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2019 FUTURE OF CHRISTENDOM CONFERENCE: Advancing the Kingdom Through Enterprise

October 18-20, 2019 Lancaster Convention Center, Lancaster, PA

 

Upcoming Events

February 28, 2019

"What is Justice?"  at Eastern Berks County Committee Meeting 

October 18-20

Future of Christendom Conference: Advancing the Kingdom Through Enterprise

 

 

    

Highlights from 2018 Future of Christendom Conference

Oliver Cromwell

  "Not only strike while the iron is hot, but make it hot by striking"

Why a conference?

In an age of instant communication, web conferencing, internet blogging, and social media, is there a place for a brick-and-mortar, face-to-face conference?  We believe so, emphatically.

Without doubt, Most of our readers have noticed the shortfalls of social media.  While teleconferencing can handily enable us to assemble the nuts and bolts of our short term projects, we have all noticed the differences between electronic communication and meeting face to face.  The teleconference or social media platform may get us 80% of what we need, nearly for free.  img_3351.jpgIt's that last 20% that makes the difference between success and failure.  A conference puts us in touch to grab that last 20%.  If we are truly working to build God's Kingdom, we cannot afford to squander all the work in a failure of communication.  So yes, the last 20% is the costliest, yet it is so very valuable.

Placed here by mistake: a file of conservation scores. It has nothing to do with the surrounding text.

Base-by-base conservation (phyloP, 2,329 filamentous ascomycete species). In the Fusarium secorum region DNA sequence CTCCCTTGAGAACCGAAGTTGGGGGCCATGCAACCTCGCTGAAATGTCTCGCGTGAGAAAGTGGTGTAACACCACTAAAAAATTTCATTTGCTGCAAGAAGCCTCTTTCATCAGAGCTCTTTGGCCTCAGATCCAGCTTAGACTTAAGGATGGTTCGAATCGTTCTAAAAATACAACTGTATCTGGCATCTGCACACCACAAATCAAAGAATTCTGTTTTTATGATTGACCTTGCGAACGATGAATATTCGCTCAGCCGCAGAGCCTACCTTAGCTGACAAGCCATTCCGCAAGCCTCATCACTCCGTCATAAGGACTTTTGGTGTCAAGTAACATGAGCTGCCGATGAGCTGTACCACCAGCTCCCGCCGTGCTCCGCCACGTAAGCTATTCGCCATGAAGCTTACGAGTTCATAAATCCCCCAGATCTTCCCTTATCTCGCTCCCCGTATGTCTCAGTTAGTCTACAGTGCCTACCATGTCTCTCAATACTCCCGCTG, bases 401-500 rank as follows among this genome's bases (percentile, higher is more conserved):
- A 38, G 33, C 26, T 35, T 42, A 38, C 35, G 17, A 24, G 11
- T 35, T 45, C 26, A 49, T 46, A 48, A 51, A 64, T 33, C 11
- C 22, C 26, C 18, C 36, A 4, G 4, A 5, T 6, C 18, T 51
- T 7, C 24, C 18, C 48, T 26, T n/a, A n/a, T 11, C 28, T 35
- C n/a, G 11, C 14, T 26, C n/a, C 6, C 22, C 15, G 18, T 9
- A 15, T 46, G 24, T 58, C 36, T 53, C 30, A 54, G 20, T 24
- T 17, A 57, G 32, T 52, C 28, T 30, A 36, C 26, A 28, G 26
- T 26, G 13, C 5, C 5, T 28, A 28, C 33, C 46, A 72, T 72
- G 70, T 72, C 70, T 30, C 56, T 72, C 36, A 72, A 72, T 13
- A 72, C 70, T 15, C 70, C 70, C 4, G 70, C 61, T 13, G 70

A focused conference puts us together with like-minded people...people who "get it"...with enough time to share ideas, and to generate better ones.  Have you ever noticed how this happens almost spontaneously when several gather together with time for a lively discussion?  We have! 

A conference breaks through the insulation that can surround us in a way that only happens in person.  It is exciting to realize that the people who spend the time and money to attend are usually people with ideas and who are looking for better ways to do things!

Several good things are intentionally built in to the Future of Christendom conference.  We start with a knowledgeable speaker lineup to stimulate thinking on the subject matter.  Then in order to leverage that, the schedule allows a generous amount of time for personal interaction and fellowship with speakers and other attendees.  This takes place throughout the day, in the evenings, and during the on-site meal times.

The very intentional purpose of our conference format is that attendees go home with several key things.  First are new ideas to help them fulfill their ministries, businesses, professions, or vocations more effectively.  Second are new or enhanced associations with others involved with similar work, forming a synergy that sparks productivity.  Third are new associations to promote and advance God's Kingdom in better and more effective ways.  MARS is continually attempting to spark new associations and we are thrilled to see them develop.

We encourage you to attend the Future of Christendom conference for a few days that will sharpen and enhance your work in your corner of God's Kingdom.

The dates of this year's conference are October 18-20 in Lancaster, PA.

See FutureofChristendom.org for further details. 

 

“AND” Is Not a Dirty Word